Other cast members include Willie Best, who plays the elevator operator, Dian Fauntelle, and silent film star Zasu Pitts. Scottish actor Andy Clyde, prior to The Real McCoys , appears in the 1954 episode, "Margie and the Bagpipes".
My Little Margie finished at number 29 in the Nielsen ratings for the 1954–1955 television season,  and even more impressively, at number six in Nielsen's radio estimates for the 1954–55 season.  Despite this success, the series was canceled in 1955. Gale Storm went on to star in The Gale Storm Show which ran for 143 episodes from 1956 to 1960. Zasu Pitts joined Gale Storm in this series too, originally entitled Oh! Susanna.
The show has been compared with two other 1950s sitcoms that aired at the same time, I Married Joan and Life with Elizabeth . All three programs were inspired by the success of I Love Lucy , but despite their own merits, have fallen into obscurity only to gain some popularity after entering the public domain. I Love Lucy, however, is still under copyright in the United States.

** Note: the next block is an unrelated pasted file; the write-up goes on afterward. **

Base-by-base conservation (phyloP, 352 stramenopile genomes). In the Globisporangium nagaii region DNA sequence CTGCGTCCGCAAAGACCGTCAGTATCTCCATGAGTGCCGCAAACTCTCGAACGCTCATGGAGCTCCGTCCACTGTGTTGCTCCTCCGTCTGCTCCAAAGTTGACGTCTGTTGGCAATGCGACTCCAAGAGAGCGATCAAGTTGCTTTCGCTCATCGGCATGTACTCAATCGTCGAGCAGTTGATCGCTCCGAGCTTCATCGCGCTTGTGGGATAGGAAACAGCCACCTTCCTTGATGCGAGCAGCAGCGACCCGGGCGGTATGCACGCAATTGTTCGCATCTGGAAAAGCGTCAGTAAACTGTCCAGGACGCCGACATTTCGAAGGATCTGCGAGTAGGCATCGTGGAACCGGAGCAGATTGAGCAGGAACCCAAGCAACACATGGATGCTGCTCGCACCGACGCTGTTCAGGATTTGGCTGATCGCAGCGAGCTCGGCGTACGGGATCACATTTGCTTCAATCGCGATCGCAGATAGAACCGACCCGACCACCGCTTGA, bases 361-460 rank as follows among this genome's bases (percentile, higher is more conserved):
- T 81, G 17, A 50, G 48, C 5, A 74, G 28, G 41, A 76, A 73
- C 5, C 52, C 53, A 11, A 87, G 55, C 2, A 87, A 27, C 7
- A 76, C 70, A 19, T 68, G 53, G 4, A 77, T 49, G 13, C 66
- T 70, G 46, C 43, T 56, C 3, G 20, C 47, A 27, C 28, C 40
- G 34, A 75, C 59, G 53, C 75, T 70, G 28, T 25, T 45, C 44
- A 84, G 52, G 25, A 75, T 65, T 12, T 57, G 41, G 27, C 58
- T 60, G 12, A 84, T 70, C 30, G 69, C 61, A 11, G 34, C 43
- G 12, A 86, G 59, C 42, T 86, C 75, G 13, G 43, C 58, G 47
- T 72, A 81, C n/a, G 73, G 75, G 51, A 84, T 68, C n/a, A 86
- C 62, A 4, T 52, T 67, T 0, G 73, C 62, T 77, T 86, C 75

The show had two different openings and endings. Initially, the show opened with two photos, which come to life; first, Vern talks about the difficulty of raising Margie, then Margie's photo comes to life and she explains the difficulty of making her father behave the way she wants him to. This apparently ended within a year and the photos were changed and did not come to life.
The program's theme song was originally titled "Bows and Strings in Teasing" by its composer, Alexander Laszlo, when he composed it for a 1946 Republic picture, The French Key . When My Little Margie contracted to use his music, Laszlo wrote a new arrangement with added bars of music, which then became the "My Little Margie Theme" from 1952 to 1955.